A: Brooklyn, New York, United States
Time Magazine's January 3, 1983 issue, published in print at the end of 1982, featured the personal computer as "Machine of the Year", in distinction to its traditional feature known as "Man of the Year." The cover of the issue depicted a white plaster man by sculptor George Segal contemplating a concept persdonal computer which Time commissioned from a design firm.
Thirty years later, on January 3, 2013, Time reissued the January 3, 1983 issue as a downloadable bonus for its iPad, Android, Kindle and Nook subscribers, with a new introduction by Henry McCracken. That the reissue was produced in electronic form, rather than print, summarized the enormous changes that occurred in the creation, distribution, and storage of information during those three decades. McCracken summarized his introduction to the reissue in his "Technologizer" column of January 4, 2013, from which I quote:
"When TIME put together the issue, the PC revolution was still young. (The vast majority of homes didn’t yet have one.) But it wasn’t that young: The MITS Altair 8800, the first PC that mattered, came out in 1975. In 1977, it was followed by the Apple II, Commodore’s PET 2001 and Radio Shack’s TRS-80, the first truly consumery, ready-to-use machines. And another half-decade of evolution occurred before TIME commemorated the PC’s arrival so memorably.
"In retrospect, what the 21-page Machine of the Year cover package captures isn’t the beginning of the PC so much as the end of the beginning. The industry still had room for a bevy of hobbyist-oriented, sometimes downright rudimentary computers from Apple, Atari, Commodore, Osborne, Radio Shack, Texas Instruments, Timex (!) and others. None of them had futuristic features like a graphical user interface and a mouse; most ran their own operating systems and weren’t compatible with anything else on the market.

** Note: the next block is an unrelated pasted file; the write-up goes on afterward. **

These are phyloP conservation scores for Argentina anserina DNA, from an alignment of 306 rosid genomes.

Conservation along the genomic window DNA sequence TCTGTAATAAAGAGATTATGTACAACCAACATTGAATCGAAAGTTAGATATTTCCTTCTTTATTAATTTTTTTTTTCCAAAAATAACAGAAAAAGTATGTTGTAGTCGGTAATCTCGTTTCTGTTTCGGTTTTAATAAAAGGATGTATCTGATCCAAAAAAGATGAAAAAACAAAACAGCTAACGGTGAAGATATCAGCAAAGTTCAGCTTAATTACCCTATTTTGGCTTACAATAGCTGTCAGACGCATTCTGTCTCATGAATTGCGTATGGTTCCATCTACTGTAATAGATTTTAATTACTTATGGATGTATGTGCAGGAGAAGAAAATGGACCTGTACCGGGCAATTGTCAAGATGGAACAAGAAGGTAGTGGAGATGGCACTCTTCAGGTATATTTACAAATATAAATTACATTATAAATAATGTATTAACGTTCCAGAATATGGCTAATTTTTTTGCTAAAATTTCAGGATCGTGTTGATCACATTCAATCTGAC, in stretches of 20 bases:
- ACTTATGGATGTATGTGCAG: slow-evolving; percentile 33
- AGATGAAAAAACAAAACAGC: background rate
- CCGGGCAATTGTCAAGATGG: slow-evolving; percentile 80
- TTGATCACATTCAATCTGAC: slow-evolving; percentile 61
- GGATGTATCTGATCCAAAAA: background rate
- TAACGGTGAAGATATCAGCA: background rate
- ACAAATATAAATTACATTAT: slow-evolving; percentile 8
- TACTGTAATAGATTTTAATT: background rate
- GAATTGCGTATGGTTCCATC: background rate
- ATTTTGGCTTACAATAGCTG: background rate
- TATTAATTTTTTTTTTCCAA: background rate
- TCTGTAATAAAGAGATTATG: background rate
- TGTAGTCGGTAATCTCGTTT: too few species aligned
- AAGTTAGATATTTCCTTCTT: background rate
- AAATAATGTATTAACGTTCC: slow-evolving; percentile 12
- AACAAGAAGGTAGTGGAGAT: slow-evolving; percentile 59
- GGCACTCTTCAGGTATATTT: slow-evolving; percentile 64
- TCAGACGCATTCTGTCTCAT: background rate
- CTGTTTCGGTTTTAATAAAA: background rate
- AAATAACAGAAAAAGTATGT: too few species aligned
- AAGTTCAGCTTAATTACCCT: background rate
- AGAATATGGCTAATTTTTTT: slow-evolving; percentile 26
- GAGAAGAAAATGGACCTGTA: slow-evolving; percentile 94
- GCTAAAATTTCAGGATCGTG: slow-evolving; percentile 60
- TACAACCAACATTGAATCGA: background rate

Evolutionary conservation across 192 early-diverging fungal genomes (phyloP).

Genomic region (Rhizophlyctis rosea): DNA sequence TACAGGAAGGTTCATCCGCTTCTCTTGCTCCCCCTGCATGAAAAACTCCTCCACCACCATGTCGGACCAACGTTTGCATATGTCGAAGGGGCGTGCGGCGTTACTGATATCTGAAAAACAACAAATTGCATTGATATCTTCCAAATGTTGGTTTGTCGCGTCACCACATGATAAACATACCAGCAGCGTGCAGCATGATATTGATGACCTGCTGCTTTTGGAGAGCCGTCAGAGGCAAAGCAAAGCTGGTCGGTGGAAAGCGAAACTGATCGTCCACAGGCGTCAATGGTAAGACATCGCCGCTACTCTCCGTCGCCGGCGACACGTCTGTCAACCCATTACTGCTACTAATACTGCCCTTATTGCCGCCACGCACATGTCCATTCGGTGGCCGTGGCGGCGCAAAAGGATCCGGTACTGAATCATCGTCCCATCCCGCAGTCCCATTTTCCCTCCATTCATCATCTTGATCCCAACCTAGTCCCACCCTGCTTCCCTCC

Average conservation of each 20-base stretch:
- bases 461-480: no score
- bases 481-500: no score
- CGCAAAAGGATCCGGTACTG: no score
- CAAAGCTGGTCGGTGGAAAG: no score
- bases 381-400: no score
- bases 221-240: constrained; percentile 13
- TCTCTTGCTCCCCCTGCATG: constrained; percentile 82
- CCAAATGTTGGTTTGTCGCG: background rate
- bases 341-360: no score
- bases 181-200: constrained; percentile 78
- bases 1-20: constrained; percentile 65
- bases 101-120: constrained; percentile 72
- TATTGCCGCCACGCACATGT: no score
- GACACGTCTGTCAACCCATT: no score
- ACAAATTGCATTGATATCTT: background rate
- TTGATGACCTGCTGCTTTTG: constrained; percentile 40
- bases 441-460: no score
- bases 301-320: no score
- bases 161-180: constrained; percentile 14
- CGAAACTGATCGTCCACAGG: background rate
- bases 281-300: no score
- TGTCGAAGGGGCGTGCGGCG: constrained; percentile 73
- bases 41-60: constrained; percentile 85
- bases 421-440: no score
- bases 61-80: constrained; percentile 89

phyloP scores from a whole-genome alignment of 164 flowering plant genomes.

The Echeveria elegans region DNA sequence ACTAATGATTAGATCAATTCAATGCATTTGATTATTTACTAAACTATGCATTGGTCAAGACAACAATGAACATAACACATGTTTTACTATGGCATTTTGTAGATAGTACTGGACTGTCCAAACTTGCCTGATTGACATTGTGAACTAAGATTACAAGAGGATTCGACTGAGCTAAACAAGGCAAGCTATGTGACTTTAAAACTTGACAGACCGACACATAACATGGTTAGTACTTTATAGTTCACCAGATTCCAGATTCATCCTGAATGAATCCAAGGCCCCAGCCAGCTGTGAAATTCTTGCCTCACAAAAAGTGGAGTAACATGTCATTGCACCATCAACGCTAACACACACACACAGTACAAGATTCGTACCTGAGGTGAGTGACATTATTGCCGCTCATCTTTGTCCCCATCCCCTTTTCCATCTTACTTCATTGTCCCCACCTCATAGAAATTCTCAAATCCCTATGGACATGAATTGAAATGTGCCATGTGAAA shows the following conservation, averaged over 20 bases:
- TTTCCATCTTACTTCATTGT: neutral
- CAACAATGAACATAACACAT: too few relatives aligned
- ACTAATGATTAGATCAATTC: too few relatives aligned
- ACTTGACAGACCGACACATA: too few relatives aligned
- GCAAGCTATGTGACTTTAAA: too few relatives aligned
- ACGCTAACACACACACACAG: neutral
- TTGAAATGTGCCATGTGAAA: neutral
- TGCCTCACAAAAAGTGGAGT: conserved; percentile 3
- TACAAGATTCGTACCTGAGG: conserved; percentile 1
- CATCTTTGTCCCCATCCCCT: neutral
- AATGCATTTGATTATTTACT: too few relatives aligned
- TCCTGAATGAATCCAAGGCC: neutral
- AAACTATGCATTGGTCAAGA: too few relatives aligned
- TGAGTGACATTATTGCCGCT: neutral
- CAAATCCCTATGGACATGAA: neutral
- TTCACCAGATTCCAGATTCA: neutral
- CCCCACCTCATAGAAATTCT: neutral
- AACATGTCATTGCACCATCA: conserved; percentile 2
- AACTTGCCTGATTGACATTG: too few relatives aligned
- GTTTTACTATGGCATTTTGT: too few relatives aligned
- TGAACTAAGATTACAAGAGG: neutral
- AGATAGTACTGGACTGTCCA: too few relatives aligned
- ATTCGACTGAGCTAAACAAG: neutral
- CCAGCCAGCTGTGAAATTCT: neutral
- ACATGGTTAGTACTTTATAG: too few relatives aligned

"Here and there, though, the issue hints at the changes which would really get underway in 1983. It mentions the IBM PC, which had shipped in 1981, and says that it’s setting standards for the whole industry. But it doesn’t talk about the phenomenon which would dominate the business by the middle of the decade: IBM PC-compatible “clones” which could run the same software as Big Blue’s system. That’s because there was only one clone in existence. (The second, Compaq’s massively successful, sewing machine-sized 'portable,' showed up in March 1983.)....
"As I wrote in my introduction for the tablet reissue, much has changed about computers since 1983. But one of the striking things about the issue is that it’s jam-packed with reminders of what hasn’t changed. Most of the things we do with PCs, tablets and phones in 2013 are in there: e-mail, games, word processing, learning, personal finance, music and cloud services. (O.K., in the 1980s, they weren’t called cloud services — they were known as 'mainframes.')"